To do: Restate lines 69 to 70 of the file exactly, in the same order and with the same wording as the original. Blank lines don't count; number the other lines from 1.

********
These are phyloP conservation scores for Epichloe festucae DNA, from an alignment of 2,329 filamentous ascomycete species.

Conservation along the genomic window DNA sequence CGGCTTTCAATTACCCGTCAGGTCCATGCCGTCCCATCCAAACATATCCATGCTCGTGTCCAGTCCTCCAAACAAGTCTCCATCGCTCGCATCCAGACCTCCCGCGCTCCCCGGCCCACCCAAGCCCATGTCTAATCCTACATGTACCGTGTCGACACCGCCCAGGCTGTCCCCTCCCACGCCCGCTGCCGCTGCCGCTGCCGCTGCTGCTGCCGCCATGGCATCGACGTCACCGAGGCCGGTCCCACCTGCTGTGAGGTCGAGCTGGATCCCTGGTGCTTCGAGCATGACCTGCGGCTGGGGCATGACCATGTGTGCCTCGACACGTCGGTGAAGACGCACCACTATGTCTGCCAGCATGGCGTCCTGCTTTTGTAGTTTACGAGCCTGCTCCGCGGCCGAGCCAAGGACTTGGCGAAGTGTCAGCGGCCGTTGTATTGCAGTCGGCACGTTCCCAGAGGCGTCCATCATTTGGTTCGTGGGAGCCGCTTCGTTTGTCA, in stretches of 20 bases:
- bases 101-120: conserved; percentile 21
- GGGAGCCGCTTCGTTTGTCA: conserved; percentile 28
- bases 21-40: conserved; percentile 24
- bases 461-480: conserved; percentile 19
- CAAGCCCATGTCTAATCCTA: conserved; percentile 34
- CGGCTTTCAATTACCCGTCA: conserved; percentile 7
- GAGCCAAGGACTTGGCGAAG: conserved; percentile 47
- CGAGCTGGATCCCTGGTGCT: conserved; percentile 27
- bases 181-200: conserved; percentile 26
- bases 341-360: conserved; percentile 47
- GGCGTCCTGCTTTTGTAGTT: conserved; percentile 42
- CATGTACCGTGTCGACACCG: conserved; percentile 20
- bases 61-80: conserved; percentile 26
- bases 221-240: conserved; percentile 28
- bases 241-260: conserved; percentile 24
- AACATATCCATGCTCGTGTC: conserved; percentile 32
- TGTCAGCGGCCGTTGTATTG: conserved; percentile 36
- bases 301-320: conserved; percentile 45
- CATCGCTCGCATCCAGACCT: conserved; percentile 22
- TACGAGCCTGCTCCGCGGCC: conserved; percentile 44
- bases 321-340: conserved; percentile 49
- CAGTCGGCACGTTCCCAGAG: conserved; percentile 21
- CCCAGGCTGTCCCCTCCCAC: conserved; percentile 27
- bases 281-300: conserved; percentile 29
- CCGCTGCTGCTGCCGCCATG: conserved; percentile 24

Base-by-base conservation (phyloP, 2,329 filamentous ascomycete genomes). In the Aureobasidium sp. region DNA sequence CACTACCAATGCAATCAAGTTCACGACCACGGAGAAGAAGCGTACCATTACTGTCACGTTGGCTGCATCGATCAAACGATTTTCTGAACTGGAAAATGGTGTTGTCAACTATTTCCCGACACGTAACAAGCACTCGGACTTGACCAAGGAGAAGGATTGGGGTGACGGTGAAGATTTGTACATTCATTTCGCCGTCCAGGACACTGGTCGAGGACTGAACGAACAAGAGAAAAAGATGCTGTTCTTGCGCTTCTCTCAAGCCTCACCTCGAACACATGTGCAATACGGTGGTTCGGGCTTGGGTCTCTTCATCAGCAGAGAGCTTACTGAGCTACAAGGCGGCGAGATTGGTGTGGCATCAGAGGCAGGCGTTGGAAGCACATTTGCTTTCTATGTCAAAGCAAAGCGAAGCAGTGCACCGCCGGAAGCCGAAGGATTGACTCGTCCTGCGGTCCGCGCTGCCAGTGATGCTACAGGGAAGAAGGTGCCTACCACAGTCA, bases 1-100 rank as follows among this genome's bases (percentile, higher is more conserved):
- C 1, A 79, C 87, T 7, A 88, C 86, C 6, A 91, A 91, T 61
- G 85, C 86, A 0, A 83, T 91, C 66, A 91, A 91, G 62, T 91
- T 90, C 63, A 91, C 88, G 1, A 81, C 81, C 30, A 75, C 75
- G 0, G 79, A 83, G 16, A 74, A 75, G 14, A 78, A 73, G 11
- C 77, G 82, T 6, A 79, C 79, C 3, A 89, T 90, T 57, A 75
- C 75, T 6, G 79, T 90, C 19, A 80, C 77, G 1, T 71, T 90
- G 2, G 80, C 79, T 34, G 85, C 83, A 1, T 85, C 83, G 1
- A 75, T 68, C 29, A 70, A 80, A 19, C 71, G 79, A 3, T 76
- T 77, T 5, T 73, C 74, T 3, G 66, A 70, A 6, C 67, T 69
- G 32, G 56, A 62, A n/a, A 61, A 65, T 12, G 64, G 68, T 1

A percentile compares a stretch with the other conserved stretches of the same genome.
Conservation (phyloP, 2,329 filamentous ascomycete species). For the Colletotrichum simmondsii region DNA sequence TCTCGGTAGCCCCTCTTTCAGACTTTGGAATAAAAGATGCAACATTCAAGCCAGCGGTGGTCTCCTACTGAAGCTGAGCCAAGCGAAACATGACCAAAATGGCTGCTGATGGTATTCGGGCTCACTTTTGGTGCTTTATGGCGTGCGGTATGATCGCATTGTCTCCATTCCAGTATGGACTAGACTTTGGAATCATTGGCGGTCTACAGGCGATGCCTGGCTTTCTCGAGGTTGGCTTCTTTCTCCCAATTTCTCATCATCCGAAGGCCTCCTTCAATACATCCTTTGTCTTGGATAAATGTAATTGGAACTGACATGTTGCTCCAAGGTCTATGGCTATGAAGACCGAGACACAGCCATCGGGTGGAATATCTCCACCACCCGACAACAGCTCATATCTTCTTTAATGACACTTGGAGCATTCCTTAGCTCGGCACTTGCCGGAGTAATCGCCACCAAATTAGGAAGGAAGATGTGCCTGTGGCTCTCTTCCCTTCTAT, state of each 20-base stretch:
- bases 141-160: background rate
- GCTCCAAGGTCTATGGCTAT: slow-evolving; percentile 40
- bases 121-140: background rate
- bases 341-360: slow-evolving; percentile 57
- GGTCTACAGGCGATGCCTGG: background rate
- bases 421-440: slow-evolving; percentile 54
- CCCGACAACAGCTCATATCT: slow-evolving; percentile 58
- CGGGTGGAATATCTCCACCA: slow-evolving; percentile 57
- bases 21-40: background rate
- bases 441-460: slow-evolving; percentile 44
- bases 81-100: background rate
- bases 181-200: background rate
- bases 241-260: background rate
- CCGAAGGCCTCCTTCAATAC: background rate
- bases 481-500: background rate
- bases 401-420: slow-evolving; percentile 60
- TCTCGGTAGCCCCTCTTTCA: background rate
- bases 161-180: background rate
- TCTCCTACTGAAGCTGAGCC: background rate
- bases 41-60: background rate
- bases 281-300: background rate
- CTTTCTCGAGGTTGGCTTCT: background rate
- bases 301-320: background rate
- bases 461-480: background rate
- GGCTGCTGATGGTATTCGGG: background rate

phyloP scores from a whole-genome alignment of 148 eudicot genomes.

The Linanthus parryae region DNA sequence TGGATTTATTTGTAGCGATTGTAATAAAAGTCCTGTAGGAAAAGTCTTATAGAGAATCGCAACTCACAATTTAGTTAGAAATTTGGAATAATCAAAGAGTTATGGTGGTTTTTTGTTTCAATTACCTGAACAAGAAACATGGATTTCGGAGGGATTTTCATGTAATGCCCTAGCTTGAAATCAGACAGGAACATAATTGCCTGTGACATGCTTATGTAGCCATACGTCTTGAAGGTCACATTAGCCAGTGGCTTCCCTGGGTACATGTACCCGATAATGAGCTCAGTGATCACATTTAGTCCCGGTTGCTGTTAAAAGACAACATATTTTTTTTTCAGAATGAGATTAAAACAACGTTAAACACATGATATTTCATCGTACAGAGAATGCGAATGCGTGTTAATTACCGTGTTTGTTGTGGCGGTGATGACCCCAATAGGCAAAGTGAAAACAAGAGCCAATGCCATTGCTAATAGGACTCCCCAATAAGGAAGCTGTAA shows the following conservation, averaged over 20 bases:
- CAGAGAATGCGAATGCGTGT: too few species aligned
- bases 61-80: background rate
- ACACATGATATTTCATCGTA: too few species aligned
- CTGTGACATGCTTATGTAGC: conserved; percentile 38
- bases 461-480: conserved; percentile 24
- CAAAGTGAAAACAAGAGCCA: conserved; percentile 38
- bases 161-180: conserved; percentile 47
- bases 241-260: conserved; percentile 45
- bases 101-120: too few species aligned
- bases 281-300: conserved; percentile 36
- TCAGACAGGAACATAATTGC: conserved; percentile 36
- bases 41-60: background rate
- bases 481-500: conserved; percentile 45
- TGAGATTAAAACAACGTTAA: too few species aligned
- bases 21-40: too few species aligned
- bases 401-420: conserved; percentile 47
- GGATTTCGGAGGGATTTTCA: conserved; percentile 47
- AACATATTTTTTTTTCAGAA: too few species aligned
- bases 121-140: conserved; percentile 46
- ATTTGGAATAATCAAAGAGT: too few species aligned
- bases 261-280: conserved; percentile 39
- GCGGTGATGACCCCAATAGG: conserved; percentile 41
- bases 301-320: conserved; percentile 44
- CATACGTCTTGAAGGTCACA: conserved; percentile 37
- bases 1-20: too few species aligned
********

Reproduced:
- bases 61-80: background rate
- ACACATGATATTTCATCGTA: too few species aligned